In early 2015 Mr. Berkowitz quit his job in finance to focus on his new company. Before that, he used all his vacation days trying to create the perfect winter jacket. He traveled to Norway to meet with experts from outerwear companies as well as fashion design students in Oslo. The students taught him how to angle pockets so that hands have an extra four inches to slide in and get cozy. It also means that wrists will not stick out and get cold.
“It’s basically a pocket that emulates a glove,” he said. “It has a narrow entrance and gets wider and wider.”
He also learned how to create collars that zip from the chest area and have a separate flap. That technique creates high necks so you don’t feel as if you’re being choked. Both are signatures of all Norwegian Wool products.
In Tuscany, about an hour outside Florence, he hired a factory with a head designer named Gilles Soulard, who was both an expert in making luxury products but also half Norwegian and used to the cold. “When I first met Michael, he told me he wanted a stylish thing that didn’t take away from the technical thing and vice versa,” Mr. Soulard said. “With some clients it takes a while to understand their vision. This I got right away.”
Together they ironed out technical details. How do you fill a coat with down but not make it extra wide? How do you fully waterproof a coat without compromising the softness of the material? Which types of buttons and zippers and clasps can withstand wind gusts at the top of mountains but also look sophisticated enough for a board meeting?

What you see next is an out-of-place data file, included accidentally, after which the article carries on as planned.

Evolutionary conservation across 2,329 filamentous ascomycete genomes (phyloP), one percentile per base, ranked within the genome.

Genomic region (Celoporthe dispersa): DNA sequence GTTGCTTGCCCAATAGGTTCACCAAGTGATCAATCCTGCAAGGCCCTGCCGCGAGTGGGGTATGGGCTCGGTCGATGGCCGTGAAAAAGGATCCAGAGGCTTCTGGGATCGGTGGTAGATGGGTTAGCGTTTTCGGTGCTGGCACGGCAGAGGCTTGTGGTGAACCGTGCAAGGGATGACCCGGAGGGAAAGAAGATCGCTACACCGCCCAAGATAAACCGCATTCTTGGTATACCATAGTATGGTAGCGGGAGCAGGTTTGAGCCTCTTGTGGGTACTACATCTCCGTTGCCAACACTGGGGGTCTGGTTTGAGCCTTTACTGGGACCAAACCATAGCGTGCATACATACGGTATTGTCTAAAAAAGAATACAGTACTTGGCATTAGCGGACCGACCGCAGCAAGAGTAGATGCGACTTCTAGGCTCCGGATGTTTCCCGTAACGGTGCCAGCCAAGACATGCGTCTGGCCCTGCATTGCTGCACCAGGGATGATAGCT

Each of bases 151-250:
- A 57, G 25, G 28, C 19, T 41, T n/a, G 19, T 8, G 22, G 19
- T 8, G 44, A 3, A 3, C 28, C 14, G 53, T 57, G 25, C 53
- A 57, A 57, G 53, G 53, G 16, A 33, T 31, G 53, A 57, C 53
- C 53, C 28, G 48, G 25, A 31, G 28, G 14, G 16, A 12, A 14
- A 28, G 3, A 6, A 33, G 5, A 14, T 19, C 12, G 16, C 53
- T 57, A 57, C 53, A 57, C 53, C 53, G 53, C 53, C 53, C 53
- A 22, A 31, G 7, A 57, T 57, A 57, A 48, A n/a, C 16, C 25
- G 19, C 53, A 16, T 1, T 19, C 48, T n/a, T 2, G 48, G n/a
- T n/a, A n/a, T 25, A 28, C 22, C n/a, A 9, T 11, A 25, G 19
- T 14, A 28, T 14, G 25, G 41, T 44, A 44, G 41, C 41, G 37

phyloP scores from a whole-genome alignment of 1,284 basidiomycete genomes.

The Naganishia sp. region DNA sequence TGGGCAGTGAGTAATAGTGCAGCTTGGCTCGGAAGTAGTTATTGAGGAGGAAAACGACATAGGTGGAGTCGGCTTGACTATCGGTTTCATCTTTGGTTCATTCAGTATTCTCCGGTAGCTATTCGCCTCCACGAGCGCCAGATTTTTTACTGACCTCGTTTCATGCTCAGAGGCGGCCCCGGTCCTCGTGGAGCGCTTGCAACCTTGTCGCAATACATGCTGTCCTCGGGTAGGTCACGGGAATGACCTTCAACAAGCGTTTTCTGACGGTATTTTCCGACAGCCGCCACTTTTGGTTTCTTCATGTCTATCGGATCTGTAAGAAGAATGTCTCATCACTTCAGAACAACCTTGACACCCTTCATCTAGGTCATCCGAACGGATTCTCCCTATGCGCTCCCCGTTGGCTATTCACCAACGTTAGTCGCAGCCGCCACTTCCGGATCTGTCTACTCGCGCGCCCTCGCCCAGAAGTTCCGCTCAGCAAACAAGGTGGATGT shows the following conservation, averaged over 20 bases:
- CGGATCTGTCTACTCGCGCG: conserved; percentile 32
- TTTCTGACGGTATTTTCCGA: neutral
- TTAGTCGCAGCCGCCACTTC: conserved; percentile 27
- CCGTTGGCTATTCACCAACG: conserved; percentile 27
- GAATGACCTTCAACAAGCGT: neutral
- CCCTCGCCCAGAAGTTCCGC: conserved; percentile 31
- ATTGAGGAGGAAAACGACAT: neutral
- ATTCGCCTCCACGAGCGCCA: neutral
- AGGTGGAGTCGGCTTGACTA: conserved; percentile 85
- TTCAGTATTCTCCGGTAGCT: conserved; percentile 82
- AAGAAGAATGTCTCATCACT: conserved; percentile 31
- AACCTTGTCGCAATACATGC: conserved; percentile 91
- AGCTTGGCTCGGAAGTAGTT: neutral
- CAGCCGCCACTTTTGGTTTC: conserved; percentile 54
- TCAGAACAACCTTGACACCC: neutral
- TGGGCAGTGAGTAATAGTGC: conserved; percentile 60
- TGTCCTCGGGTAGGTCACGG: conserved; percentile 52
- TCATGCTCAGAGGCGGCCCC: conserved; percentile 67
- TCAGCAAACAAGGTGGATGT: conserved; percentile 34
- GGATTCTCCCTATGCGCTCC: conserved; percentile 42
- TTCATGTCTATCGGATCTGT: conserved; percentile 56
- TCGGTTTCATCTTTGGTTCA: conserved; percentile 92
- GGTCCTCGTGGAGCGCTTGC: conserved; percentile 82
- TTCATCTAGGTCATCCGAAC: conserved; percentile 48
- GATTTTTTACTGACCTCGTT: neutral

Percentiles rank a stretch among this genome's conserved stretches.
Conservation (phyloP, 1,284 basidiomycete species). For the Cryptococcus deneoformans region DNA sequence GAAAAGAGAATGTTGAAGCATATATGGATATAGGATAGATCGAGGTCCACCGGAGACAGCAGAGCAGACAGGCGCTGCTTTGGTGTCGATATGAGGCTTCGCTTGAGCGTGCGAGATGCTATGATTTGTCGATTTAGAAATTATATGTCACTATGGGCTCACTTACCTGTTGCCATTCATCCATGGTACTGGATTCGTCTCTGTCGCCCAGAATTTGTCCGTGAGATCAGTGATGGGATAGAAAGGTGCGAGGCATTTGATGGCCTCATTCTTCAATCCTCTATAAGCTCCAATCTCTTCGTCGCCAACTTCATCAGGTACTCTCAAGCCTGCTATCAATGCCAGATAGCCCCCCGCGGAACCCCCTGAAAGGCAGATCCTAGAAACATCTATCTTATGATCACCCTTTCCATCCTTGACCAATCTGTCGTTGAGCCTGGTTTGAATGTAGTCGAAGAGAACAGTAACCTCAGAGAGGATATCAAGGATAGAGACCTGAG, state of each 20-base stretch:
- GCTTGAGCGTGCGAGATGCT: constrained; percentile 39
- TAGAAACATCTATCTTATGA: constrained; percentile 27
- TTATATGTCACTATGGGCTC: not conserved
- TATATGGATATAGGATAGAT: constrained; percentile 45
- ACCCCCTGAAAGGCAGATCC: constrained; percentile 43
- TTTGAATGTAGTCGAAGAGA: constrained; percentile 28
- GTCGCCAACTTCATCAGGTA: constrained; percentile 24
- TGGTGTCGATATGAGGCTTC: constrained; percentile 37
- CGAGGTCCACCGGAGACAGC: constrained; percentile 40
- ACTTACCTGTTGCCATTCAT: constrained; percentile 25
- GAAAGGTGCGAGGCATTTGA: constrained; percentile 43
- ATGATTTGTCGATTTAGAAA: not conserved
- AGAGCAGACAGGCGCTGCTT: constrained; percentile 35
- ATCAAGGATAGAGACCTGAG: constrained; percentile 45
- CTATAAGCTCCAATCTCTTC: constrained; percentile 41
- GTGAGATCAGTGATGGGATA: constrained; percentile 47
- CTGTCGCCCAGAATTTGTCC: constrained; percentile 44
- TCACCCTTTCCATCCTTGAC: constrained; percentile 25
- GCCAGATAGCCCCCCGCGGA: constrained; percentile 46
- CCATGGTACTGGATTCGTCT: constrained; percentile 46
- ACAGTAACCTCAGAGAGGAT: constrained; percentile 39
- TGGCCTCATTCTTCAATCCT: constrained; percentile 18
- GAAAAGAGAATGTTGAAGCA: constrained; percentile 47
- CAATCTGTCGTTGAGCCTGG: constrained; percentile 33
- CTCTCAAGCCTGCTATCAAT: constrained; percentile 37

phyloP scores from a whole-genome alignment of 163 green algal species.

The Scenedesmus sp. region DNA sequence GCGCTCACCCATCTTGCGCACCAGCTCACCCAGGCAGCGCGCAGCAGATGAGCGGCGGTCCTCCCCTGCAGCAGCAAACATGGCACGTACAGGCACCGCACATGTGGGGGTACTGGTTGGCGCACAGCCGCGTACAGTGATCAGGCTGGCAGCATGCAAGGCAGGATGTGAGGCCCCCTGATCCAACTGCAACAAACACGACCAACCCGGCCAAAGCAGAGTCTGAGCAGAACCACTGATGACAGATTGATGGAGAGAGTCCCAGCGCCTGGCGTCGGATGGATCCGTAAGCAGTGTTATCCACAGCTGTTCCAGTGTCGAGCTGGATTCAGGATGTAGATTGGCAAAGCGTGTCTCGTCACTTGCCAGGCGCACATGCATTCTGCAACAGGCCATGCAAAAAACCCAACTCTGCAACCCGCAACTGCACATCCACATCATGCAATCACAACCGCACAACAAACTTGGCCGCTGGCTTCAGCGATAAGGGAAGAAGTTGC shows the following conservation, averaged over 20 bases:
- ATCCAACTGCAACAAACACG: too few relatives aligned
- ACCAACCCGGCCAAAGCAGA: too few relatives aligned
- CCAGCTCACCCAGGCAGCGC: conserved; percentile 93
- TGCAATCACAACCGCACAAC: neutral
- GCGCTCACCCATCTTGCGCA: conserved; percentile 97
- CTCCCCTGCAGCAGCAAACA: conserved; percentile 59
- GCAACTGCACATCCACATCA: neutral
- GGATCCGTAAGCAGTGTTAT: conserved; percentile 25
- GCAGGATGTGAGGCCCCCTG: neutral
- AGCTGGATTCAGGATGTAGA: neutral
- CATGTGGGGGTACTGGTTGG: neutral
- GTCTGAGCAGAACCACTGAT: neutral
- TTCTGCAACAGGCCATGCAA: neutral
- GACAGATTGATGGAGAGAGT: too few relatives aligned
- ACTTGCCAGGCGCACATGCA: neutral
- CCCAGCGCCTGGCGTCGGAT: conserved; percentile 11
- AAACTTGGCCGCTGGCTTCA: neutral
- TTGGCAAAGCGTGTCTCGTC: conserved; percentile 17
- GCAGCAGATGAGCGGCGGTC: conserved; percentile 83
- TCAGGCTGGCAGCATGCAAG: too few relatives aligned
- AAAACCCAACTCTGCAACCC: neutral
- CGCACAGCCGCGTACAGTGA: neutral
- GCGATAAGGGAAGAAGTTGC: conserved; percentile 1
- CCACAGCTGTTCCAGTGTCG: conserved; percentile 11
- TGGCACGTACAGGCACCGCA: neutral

Mr. Soulard remembers long conversations about emergency hoods that could be hidden in collars. They figured out how to bond jersey cashmere on the inside of the traditional foldaway nylon hood. That meant it would feel soft but still be lean enough not to compromise the shape of the collar.
The company has also placed a lot of emphasis on fabrics. “I remember at the beginning we were using a fabric that was wool, but normal wool,” he said. “Now we’re up to 100 percent cashmere, 100 percent silk, the warm silk for the winter that is really, really good.”
Mr. Sharp, an early investor in the company, is optimistic about the brand because it hasn’t spent much money on marketing. “It already sells without much branding behind it,” he said. “Let’s see what happens when we put money into marketing.”
Karen Alberg Grossman, the editor of MR magazine, remembers an early marketing campaign. “I saw ads for Norwegian Wool on the walls of the Metro-North commuter train,” she said. “They were terrific ads of men looking like they were going to their jobs in these elegant coats.” They stood out, she said, because not a lot of fashion companies, especially high-end ones, advertised on the wall of a train.
One question hangs over the future of Norwegian Wool. The coats are designed to be worn over business suits, but will anyone even be wearing those after the pandemic?
Mr. Berkowitz will tell you he already has the one thing he needs to grow: an abundance of cold weather across the country, especially in New York City.
“Let’s just say my 4-year-old daughter and I look out the window when it snows with the same smile on our faces,” he said. “Let it snow, let it snow, let it snow.”